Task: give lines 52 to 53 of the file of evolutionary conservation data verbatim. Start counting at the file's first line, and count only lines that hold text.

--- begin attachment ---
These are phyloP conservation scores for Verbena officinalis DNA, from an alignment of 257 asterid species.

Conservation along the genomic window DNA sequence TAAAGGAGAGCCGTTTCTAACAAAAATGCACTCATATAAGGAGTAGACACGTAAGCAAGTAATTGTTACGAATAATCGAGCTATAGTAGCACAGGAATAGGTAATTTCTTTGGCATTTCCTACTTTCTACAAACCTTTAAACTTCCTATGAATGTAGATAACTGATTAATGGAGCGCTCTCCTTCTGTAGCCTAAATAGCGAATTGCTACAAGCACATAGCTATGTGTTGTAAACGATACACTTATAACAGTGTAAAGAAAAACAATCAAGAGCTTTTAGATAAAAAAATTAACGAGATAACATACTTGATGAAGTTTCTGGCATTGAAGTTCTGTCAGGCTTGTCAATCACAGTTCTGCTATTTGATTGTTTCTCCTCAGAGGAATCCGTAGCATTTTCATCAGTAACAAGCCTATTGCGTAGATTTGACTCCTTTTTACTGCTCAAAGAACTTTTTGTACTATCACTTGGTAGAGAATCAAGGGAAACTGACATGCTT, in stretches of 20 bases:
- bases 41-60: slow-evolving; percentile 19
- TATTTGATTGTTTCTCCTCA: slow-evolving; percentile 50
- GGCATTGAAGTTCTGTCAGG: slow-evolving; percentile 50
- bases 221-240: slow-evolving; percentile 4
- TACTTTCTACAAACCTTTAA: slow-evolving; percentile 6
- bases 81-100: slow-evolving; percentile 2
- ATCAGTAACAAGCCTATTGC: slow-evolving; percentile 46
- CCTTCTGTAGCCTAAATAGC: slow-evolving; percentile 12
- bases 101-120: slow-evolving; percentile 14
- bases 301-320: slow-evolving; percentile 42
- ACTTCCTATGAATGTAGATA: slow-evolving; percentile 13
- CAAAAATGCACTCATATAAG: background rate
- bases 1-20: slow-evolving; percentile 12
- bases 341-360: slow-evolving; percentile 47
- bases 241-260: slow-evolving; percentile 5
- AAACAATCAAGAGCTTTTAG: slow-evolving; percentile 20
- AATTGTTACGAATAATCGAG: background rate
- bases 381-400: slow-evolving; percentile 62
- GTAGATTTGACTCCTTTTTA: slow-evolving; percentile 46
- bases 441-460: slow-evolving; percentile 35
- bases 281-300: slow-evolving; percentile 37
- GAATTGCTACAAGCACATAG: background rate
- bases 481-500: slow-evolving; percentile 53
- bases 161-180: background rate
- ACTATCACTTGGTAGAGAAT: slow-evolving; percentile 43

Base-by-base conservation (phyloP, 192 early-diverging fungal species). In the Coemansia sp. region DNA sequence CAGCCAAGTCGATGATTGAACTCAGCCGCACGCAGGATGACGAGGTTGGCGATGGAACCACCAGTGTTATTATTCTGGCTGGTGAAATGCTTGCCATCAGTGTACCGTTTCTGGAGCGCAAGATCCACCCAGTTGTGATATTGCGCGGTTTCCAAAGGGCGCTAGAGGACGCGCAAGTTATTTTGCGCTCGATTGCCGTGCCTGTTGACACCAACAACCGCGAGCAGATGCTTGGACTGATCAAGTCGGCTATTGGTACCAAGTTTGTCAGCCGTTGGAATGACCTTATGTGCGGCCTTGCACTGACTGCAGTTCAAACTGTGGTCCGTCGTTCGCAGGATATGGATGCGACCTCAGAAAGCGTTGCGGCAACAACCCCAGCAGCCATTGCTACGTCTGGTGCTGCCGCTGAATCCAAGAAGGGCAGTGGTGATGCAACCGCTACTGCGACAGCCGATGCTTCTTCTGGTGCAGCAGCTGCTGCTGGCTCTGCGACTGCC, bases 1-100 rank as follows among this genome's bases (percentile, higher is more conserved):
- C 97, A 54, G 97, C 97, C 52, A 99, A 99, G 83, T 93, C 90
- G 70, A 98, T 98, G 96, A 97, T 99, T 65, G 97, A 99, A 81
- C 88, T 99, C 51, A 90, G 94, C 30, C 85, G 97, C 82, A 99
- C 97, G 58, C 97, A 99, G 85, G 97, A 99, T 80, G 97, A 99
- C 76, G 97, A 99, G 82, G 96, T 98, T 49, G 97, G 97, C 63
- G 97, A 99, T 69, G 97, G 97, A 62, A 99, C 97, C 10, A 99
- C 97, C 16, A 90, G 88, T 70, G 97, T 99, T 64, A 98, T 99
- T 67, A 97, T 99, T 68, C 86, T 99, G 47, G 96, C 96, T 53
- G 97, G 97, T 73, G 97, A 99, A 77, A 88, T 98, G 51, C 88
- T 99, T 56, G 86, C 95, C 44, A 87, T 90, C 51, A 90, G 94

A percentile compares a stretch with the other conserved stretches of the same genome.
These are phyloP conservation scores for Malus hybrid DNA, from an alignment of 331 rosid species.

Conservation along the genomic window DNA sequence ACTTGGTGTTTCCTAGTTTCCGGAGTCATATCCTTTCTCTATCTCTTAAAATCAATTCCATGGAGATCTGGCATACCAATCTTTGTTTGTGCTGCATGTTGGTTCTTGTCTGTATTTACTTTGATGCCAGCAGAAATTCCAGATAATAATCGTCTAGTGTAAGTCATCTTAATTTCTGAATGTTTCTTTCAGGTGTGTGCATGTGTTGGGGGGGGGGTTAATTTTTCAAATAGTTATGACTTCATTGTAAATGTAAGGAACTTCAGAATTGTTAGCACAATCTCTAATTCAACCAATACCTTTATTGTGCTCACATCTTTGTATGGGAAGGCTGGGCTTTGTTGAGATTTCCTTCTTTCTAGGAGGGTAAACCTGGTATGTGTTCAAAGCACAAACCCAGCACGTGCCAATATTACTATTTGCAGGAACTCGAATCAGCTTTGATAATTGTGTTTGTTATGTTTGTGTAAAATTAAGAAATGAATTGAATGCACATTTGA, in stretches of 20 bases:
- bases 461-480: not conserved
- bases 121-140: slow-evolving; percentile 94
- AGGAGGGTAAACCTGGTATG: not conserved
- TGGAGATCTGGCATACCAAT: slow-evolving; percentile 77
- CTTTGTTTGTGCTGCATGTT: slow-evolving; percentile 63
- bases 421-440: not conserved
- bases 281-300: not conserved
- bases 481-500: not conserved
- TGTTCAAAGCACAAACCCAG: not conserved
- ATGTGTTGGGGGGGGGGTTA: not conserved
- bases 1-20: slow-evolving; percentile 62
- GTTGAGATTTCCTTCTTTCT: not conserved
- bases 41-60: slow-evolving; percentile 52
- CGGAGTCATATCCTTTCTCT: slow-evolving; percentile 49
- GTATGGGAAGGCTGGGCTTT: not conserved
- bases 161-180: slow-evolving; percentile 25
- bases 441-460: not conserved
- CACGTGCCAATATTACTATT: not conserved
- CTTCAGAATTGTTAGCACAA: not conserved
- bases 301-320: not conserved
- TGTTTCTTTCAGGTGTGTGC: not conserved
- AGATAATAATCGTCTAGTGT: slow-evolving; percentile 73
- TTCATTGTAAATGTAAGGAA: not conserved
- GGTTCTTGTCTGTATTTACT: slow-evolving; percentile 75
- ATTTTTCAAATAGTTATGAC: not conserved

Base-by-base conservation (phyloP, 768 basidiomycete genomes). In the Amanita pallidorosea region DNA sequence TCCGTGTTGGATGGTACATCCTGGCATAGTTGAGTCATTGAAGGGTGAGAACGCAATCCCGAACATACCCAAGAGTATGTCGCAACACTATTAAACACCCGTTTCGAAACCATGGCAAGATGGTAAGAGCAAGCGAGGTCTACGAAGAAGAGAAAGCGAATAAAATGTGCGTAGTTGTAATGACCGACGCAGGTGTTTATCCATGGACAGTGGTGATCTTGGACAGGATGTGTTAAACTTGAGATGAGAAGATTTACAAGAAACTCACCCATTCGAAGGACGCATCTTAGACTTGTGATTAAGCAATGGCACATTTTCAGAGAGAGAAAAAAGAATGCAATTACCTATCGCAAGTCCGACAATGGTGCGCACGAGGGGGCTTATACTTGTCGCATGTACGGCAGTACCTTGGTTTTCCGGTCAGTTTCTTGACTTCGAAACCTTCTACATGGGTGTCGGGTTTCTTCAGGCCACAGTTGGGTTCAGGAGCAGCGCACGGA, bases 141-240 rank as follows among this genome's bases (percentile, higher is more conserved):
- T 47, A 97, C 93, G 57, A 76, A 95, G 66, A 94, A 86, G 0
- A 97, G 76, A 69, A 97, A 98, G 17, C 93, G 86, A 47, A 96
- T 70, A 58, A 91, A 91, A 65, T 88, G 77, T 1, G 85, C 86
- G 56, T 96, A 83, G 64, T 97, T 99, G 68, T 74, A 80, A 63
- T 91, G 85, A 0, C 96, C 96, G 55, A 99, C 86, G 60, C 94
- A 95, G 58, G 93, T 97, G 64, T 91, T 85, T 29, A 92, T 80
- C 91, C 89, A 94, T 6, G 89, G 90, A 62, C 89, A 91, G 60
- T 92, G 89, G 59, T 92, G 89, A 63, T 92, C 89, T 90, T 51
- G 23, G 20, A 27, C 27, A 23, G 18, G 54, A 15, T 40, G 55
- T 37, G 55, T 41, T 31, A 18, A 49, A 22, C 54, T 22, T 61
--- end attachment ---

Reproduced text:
- bases 1-20: slow-evolving; percentile 62
- GTTGAGATTTCCTTCTTTCT: not conserved